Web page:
Stories like these are rarely shared publicly, and I believe that should change. How a pet food company treats the customer when they receive a report your pet died or became ill believed to be linked to a food or treat. Here is a very recent example of how a consumer is treated by a pet food company when the worst is reported to them.
Georgia was a healthy, vibrant King Charles Cavalier Spaniel. She had just passed her five year old check up with flying colors. Caroline K. – Georgia’s Mom – told me Georgia loved everyone.
Caroline was upstairs in her home that evening. Her twelve year old son came upstairs to report that Georgia had gotten sick (vomited). Within two or three minutes, her son returned – crying – that he couldn’t wake Georgia up. This twelve year old was the first to find the dog, he picked up her body – placed Georgia on the couch – trying to wake her up – and ran to his Mom for help. Georgia was gone.
Georgia had been eating Beneful Healthy Weight for the past 2 1/2 years. Within 30 minutes after a serving from a brand new bag of Beneful, Georgia began to vomit and lost control of her bowels. Five minutes later she laid down and died.
Georgia was buried that evening. Caroline couldn’t sleep. In replaying the events of this horrible evening in her head – “a brand new bag” of dog food kept replaying in her head. In the early hours of the next morning, Caroline did an Internet search of the phrase “dog dies after eating Beneful” – the next nightmare begins.
Caroline quickly learned of many similar reports of pet death and illness linked to Beneful Pet Food on Consumer Affairs website. She also found TruthaboutPetFood.com. I suggested she report Georgia’s death to FDA, her State Department of Agriculture, and to Beneful (Purina).
Within a couple of hours of reporting to her Dept of Agriculture, investigators were on the road (four hour trip each way) to collect a sample of the dog food. They also purchased a new bag, same lot, from the same Walmart the food was purchased from. Test results are pending.
When the death of her dog was reported to Beneful/Purina, she was offered “free dog food coupons”. A few days later, Purina called her ready to discuss a claim (Department of Agriculture had been in contact with Purina). This conversation was reported to me to be similar to this…
Purina Claims Representative (Jake Williams – Claim #B264661024-001-01): What do you want?
Caroline: I want my dog back.
Purina Claims Representative: We can’t do that, do you want money? Would you like a new dog?
Caroline stated to me she was insulted that money was offered. As the conversation continued Caroline was urging the Purina Claims Representative to pull the pet food from store shelves until it was safe, repeating that her dog was just at the vet and was healthy, the Purina Representative told her:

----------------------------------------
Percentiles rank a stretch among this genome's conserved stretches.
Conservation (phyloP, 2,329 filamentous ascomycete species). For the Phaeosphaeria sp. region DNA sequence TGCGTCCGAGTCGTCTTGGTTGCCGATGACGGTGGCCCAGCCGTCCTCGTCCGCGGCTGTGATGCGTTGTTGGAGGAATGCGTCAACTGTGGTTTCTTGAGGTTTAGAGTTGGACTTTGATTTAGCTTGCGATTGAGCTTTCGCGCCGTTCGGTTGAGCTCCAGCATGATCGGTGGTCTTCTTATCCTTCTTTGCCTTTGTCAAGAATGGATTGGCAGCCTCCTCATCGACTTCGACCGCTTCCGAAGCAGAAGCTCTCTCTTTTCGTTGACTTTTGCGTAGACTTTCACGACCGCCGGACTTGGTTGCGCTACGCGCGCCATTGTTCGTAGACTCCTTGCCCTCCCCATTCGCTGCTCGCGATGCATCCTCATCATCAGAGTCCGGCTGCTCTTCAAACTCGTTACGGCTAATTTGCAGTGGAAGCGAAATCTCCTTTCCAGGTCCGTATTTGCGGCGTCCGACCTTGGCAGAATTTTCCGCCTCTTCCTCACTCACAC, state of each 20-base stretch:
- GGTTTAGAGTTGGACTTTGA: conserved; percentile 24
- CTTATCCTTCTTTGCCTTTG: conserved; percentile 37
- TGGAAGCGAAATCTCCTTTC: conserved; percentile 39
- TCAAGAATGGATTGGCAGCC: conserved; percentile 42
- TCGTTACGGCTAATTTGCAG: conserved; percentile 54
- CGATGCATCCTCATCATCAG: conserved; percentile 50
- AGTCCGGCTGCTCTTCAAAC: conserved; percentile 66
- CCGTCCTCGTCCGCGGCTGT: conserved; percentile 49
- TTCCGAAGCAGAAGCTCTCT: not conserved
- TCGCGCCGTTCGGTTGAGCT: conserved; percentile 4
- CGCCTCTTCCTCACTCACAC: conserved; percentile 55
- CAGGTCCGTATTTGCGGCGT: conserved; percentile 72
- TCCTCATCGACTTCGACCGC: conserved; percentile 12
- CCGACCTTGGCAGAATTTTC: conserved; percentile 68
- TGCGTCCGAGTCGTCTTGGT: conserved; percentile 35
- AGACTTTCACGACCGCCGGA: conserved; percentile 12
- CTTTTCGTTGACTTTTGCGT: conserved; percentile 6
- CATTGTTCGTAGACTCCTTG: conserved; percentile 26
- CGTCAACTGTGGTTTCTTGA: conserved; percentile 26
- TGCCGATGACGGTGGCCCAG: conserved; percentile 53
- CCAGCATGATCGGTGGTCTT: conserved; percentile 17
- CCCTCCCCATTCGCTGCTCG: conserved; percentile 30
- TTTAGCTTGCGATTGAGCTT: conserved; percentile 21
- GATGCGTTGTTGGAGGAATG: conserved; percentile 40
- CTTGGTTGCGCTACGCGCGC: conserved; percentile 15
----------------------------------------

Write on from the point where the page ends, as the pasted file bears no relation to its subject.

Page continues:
‘Dogs die all the time’.
‘Dogs can’t tell you when they are sick.’
‘A veterinarian can’t tell when a dog is really sick.’
And ‘you should have gotten an autopsy’ (Caroline stated she felt Mr. Williams was insinuating she was negligent).
The offer from Purina was $250.00 (and offered before the Department of Agriculture investigation was complete). Mr. Williams told Caroline:
‘Purina was gracious in offering $250.00, most pet food companies wouldn’t offer you anything’.
Caroline refused the $250 offer, and told Mr. Williams she would instead contact her local media. At this point in the conversation, Mr. Williams hung up on her in mid-sentence.
Caroline and her family are still waiting for test results from the Arkansas Department of Agriculture.
I have heard many similar stories from pet owners involving numerous pet food manufacturers; almost exactly the same. A beloved pet dies or is seriously injured by a pet food or treat, and the manufacturer Claims Representative is cold, insensitive and frequently rude. I’ve lost track of the times pet owners have shared the pet food representative hung up on them during the conversation. From the many stories that have been shared with me, $250.00 is a typical offer. And it is typical this ‘offer’ comes with a signature on a non-disclosure statement as well (silence).
I don’t have the answer of the perfect way for a pet food manufacturer to handle such a situation with the exception of prevention. Prevention is the only answer. Exceptional quality control and quality of ingredients should be the standard (instead of the unusual) of any food product consumed by humans and animals.
I do believe pet food consumers can collectively help hold pet food manufacturers accountable in sharing how companies treat them just as Caroline did (I’m going to do my part by sharing these stories as well).
In the meantime…
We (pet food consumers) are not pointing fingers at any one company. Industry wide – we are wanting to be treated with respect. We are wanting the deaths of our pets to stop. We want transparency. Transparency to quality of ingredients, transparency to quality control, transparency to country of origin of each and every ingredient.
We want pet food to stop telling us you have received no other complaints; we’re not stupid – the Internet shares with us hundreds of other reports of illnesses or deaths in some cases.
We want pet food to investigate each and every report of a sick pet to the fullest extent. (Pretend your pet’s life depends on this investigation.) Share every aspect of the investigation with us (transparency again).
We want the FDA and each State Department of Agriculture to investigate each claim to the fullest extent, sharing every aspect of the investigation process with us. In line with prevention, we want inspections of each pet food/treat facility to be public information – immediately after each inspection.
Much has to change.
I thank Caroline for agreeing to sharing her story – our thoughts are with you and your family as you grieve your beautiful Georgia.
Wishing you and your pet(s) the best,